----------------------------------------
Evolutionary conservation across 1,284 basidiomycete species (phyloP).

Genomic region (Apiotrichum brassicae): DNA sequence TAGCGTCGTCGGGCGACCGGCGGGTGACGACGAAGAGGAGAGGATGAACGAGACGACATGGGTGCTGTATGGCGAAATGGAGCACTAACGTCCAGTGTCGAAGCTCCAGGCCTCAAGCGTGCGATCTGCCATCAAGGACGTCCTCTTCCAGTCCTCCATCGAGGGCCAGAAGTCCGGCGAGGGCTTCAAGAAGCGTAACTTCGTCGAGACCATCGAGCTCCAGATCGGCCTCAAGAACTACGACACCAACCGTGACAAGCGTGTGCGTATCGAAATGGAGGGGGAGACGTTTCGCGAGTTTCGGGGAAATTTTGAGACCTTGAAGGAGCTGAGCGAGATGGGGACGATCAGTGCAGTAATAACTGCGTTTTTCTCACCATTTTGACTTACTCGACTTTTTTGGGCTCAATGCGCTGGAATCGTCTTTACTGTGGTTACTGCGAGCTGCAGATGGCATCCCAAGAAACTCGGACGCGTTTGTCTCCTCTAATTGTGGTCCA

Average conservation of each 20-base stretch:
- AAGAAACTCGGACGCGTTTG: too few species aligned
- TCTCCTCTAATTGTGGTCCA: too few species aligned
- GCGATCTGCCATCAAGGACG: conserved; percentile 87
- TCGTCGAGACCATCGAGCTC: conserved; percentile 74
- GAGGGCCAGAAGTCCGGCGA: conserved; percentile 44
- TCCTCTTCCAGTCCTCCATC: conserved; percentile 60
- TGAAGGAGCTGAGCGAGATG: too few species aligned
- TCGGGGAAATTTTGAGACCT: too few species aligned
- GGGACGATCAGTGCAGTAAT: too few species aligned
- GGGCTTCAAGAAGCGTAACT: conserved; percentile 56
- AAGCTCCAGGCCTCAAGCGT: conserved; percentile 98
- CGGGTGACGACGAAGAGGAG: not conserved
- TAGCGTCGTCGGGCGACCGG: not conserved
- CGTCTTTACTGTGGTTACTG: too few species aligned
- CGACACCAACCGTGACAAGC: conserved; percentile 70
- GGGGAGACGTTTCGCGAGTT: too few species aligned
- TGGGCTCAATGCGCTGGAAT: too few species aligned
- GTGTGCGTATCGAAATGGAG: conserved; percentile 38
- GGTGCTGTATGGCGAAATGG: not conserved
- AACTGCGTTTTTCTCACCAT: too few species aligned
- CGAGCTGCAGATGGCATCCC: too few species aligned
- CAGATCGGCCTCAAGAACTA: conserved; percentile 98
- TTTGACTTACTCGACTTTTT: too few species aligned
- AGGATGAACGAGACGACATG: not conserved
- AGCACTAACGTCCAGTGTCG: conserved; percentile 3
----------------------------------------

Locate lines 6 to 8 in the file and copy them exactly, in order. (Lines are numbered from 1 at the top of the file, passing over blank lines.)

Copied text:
- GCGATCTGCCATCAAGGACG: conserved; percentile 87
- TCGTCGAGACCATCGAGCTC: conserved; percentile 74
- GAGGGCCAGAAGTCCGGCGA: conserved; percentile 44